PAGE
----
Tuesday, September 20, 2016

Review: Hiroshima: A Novella by Laurence Yep

Synopsis: On the morning of August 6, 1945, an American bomber the Enola Gay, roars down the runway of the Pacific island, Tinian. Its target is Hiroshima, Japan. It's cargo is an atom bomb. The same morning, twelve-year-old Sachi and her classmates tear down houses. It is their way of contributing to the war efforts. Suddenly, a teacher yells, "B-29! B-29!" There is a blinding light like the sun a boo like a giant drum. The Enola Gay has dropped an atom bob over Hiroshima. Will Sachi ever see family again? (from the back of the book)

Review: The uncomplicated prose and vocabulary of this book belies the impact of the story and the emotion that it stirs. Yep uses simple words to describe this horrific event in World History. He doesn’t avoid the hard truths. He explains radiation and its effect on the human body. He speaks of the flames that consumed the acid rain that fell, the piled bodies of the dead, the loss, the horror, the death. The story starts with a fictional girl, Sachi, who is pulled from the real experience of several women.  The reader walks with her, through her day, through the fire, the burning rain, the loss of her father and sister, and her eventual travel to the US as one of the Hiroshima Maidens.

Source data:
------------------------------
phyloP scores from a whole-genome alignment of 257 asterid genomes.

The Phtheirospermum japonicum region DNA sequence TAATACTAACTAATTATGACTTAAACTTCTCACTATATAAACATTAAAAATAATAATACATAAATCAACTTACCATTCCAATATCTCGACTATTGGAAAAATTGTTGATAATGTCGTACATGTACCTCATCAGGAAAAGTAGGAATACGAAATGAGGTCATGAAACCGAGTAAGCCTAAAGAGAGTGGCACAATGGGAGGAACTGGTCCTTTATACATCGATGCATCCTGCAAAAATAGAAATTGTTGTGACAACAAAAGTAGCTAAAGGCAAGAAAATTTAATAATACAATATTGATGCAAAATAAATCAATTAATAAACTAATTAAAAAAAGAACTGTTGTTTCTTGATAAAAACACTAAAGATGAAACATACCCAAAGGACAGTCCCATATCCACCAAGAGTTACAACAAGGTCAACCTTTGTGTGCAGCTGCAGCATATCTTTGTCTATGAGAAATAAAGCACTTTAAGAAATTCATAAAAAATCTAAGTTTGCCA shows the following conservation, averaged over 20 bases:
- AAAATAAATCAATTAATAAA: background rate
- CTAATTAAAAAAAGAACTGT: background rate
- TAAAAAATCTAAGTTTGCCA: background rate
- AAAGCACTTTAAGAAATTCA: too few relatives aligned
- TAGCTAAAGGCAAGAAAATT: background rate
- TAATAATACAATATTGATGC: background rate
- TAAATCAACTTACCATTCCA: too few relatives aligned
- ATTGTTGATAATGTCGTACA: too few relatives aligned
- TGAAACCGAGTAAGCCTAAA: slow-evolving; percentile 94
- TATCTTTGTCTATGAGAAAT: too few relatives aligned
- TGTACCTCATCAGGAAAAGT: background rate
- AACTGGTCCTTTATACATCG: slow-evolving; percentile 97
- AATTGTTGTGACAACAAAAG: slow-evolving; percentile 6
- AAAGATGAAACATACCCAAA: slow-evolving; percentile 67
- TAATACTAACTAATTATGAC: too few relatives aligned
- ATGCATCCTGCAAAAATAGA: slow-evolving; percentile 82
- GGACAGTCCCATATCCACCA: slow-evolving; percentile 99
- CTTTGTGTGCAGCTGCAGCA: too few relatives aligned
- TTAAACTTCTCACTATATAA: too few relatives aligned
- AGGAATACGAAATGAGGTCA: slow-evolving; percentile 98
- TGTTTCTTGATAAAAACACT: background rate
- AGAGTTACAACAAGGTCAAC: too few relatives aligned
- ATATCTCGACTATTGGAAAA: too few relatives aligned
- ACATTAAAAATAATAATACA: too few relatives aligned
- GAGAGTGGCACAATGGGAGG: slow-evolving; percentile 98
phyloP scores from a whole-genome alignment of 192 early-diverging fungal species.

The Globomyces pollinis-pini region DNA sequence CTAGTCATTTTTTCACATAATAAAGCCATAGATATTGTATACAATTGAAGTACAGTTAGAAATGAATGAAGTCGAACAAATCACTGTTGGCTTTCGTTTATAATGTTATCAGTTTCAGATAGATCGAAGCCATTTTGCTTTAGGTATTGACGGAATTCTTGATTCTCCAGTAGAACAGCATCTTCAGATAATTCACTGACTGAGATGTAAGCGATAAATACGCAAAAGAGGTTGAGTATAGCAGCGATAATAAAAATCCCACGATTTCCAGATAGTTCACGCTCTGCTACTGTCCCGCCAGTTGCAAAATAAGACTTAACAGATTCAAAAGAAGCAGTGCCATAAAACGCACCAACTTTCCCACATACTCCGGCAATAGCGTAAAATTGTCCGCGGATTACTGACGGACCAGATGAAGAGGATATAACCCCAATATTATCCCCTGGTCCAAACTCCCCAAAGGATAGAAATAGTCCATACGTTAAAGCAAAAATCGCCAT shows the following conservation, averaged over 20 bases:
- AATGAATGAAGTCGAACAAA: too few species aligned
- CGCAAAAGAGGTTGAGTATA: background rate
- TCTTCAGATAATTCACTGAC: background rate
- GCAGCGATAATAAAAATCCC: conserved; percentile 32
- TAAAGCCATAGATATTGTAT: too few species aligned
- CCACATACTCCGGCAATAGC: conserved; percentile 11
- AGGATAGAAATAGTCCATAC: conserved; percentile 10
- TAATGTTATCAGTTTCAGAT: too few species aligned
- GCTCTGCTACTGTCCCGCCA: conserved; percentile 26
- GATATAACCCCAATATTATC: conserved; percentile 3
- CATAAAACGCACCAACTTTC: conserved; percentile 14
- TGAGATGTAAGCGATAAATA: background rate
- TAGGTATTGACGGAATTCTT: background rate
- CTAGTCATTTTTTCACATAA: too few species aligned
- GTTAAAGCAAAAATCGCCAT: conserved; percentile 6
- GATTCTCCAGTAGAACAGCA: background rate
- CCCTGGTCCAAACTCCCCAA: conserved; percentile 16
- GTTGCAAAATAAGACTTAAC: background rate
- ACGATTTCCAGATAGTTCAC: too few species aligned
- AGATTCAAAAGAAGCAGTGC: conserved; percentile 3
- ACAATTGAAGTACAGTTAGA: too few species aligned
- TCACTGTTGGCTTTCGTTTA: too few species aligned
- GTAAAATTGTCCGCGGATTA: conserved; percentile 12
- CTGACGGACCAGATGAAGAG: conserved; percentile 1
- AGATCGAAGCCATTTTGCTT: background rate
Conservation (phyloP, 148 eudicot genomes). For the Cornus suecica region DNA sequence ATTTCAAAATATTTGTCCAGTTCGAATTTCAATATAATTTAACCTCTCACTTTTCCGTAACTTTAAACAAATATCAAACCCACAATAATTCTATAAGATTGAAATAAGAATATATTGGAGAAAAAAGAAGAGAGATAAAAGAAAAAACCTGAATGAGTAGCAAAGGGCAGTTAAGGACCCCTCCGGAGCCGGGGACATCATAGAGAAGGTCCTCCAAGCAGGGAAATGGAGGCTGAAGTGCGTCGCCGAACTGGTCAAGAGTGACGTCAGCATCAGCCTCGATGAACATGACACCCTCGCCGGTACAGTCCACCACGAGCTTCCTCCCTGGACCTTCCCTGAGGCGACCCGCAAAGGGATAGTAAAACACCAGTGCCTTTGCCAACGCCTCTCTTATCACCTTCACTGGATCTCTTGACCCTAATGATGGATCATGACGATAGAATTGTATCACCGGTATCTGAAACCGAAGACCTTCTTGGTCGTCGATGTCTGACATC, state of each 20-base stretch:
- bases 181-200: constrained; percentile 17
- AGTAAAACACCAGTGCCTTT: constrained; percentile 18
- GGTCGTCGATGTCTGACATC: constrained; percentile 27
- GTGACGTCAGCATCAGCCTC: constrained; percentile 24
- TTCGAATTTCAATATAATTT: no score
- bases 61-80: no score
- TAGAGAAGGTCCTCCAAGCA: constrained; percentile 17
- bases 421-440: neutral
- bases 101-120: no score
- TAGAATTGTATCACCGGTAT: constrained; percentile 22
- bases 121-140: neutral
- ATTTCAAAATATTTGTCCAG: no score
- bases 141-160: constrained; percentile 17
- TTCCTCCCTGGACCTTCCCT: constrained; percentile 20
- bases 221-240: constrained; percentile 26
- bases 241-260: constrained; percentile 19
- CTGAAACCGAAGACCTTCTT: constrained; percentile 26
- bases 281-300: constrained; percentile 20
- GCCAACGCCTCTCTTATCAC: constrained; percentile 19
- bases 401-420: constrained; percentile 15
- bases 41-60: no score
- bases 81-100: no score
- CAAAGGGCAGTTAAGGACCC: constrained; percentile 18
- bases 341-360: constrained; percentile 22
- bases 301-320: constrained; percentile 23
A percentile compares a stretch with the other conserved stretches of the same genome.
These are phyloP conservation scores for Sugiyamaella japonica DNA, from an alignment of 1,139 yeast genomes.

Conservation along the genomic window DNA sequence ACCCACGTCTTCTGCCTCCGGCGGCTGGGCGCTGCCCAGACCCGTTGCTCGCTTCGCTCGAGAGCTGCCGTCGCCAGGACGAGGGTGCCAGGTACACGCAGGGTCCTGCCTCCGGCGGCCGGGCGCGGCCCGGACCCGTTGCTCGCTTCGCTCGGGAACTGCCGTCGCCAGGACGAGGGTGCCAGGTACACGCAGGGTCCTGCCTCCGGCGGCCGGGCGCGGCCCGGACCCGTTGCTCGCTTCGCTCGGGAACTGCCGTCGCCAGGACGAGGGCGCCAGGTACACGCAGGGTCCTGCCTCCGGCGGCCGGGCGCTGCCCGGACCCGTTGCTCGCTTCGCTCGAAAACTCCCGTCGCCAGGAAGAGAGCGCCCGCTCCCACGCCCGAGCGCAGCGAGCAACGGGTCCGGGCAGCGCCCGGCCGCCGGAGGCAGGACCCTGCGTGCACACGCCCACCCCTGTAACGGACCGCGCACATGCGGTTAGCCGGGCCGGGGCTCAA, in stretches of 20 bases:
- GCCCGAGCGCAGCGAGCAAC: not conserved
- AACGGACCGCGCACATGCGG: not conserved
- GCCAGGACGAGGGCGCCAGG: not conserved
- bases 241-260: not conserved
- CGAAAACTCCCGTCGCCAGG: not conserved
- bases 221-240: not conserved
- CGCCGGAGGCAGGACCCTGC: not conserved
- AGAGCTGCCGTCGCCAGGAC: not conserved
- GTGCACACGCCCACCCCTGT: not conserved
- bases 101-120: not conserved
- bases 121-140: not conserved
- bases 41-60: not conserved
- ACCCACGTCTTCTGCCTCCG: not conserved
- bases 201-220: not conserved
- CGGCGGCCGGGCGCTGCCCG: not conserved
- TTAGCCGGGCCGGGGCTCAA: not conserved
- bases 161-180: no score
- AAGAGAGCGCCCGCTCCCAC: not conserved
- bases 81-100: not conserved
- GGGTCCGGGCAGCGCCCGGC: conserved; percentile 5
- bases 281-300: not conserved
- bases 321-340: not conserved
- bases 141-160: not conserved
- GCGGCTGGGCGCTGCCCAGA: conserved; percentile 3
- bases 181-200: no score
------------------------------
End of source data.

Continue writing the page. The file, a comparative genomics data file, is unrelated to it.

This is not a book for a faint-hearted child, but it is intended to child. The language is directed at elementary-age reader. This is a profound work, and worth reading. It is a necessary addition to a home-school library, and excellent as an introduction to this event in history. 

Bookmarks: 9 of 10

Awards: An ALA Booklist Editors' Choice; A Notable Children's Trade Book in the Field of Social Studies.

ISBN: 0-590-20833-0
Year Published: 1995
Date Finished: 9-4-2016
Pages: 56

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